Let’s face it – winter is hard. If you expect to hate it, you probably will. In the end, what’s a night of discomfort? Find ways to smile and entertain yourself. At the very least, winter camping makes you appreciate the basics in life. Such as central heating, your breakfast not freezing solid before you’ve finished eating it and not having to sleep in an ice-entombed tent. Can’t afford that holiday to Hawaii? Just go winter camping for a couple nights and when you return your home will seem nice and warm like a tropical beach. [caption id="attachment_31347" align="aligncenter" width="500"]Image of hiker on Mt. Joffre in Kananaskis Country I don't think your view in Hawaii will match the sight from the summit of Mt. Joffre in Kananaskis Country. The climb requires you to camp along the way | Photo - Liam Harrap[/caption] I won’t lie – winter camping is tough. Yet, like all things difficult, the payoffs, such as the views, can be outstanding. Life is meant for adventuring, and camping is the perfect way to do so. Celebrate Canada’s 150th by pitching your tent in a snowbank. You may even have the entire snowbank to yourself. No reservations required. Guaranteed. Are you sold yet?
Liam Harrap is a master’s student in the Journalism program at Carleton University in Ottawa. He originally comes from Jasper, Alberta. A perfect place for climbing pointy things and survival skiing. He spends many weekends, camping in snowbanks and counting down the days to a buffet.  
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5 Fun Ways to Enjoy Nature on Family Day
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5 Fun Ways to Enjoy Nature on Family Day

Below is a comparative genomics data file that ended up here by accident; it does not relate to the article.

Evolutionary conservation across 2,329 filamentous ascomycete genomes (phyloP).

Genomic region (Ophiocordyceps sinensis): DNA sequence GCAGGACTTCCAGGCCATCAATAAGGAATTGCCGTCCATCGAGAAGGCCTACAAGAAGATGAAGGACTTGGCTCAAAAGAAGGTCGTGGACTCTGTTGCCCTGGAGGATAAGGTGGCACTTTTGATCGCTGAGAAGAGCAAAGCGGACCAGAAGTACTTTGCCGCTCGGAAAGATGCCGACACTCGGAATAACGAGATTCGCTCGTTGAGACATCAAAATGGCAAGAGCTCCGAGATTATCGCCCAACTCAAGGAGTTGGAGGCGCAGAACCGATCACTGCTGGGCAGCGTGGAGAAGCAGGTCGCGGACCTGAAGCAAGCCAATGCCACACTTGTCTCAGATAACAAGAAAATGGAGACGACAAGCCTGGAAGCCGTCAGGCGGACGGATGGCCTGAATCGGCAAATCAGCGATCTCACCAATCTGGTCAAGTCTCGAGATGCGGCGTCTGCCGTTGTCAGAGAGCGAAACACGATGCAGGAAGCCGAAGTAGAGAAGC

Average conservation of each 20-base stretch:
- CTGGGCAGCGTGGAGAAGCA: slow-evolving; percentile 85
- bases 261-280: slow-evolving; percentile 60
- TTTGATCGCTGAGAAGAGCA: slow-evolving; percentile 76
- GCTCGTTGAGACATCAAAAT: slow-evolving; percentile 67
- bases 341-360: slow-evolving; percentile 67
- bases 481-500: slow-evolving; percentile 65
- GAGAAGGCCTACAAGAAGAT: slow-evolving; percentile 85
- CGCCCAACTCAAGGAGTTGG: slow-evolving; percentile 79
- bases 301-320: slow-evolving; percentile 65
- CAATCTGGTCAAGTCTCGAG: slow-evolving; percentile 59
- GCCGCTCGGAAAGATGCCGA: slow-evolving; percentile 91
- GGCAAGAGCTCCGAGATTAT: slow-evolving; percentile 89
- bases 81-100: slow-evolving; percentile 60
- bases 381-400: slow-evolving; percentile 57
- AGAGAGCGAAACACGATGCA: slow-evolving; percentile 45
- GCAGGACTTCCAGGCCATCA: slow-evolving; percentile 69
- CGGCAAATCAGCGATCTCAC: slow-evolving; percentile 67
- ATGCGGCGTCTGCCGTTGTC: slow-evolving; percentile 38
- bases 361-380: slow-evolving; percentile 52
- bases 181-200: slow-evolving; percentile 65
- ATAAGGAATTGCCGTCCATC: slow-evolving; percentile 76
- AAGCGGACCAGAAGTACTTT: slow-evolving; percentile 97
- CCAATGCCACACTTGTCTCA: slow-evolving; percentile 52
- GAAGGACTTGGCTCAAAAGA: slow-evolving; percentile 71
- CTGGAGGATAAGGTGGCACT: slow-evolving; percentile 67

[caption id="attachment_33210" align="alignleft" width="160"]Guest blogger Rebecca Kennedy Guest blogger Rebecca Kennedy[/caption] This blog was written by guest blogger Rebecca Kennedy. Today is Family Day in Ontario, Alberta and Saskatchewan, and what better way to enjoy the long winter than partaking in some nature appreciation activities, whether you and your loved ones want to go outside or stay indoors! Look for wildlife wherever you are. Whether you’re in the city or country, animals are still around you during the wintertime. Go for a walk and record the types of animals and insects you see or hear — list them in a notebook or even sketch them. Observe birds and squirrels in your backyard or ducks at a nearby body of water. Set up a feeder on your porch or balcony to get a closer look at the birds in your NatureHood! While outside observing wildlife, check out our e-Book series for identification tips of various types of birds. Stargaze. Bundle up and grab a set of binoculars. One benefit of winter is that the early darkness gives younger children a chance to enjoy this activity. There are weather forecasts specifically for stargazing – for example, Toronto, Ottawa, Vancouver, and Moncton. If you live in a city or highly lit area, try heading out to a designated dark sky area or preserve. A map from the Royal Astronomical Society of Canada can you help locate a site. There are also several astronomy apps to help you read the sky — Star Chart and Night Sky Lite are both free ones. duck-ice Read together as a family. Cozy up with a thick blanket and mugs of hot cocoa, and read aloud your favourite books. There are many picture books on weather, animals, outdoor environments and other subjects in nature education and appreciation. Vancouver Public Library offers some recommendations to start you off such as Raindrops and Snowflakes and Natural Worlds. Go ice skating. Stay active together this winter! Tie up your skates and bring a thermos of hot chocolate to a nearby park, pond, lake or river. Near Vancouver, skaters can enjoy an 8,000-square-foot pond at Grouse Mountain. In Ottawa, the Rideau Canal Skateway offers up a free and exhilarating way to experience the brisk winter air and get moving during a sometimes dreary time of year. Make a nature-inspired craft. Get creative with found objects from the natural world (or sometimes, Michael’s or Value Village). Our blog offers several ideas, such as a pine cone wreath, a gourd bird feeder and walnut boats. Bring the outdoors inside as well by making a terrarium or a miniature fairy garden. Short on supplies and don’t feel like leaving the house? Use plain white printing paper and scissors to cut out snowflakes to display in your windows or paste on a card. What is your family doing on Family Day? Let us know in the comments below!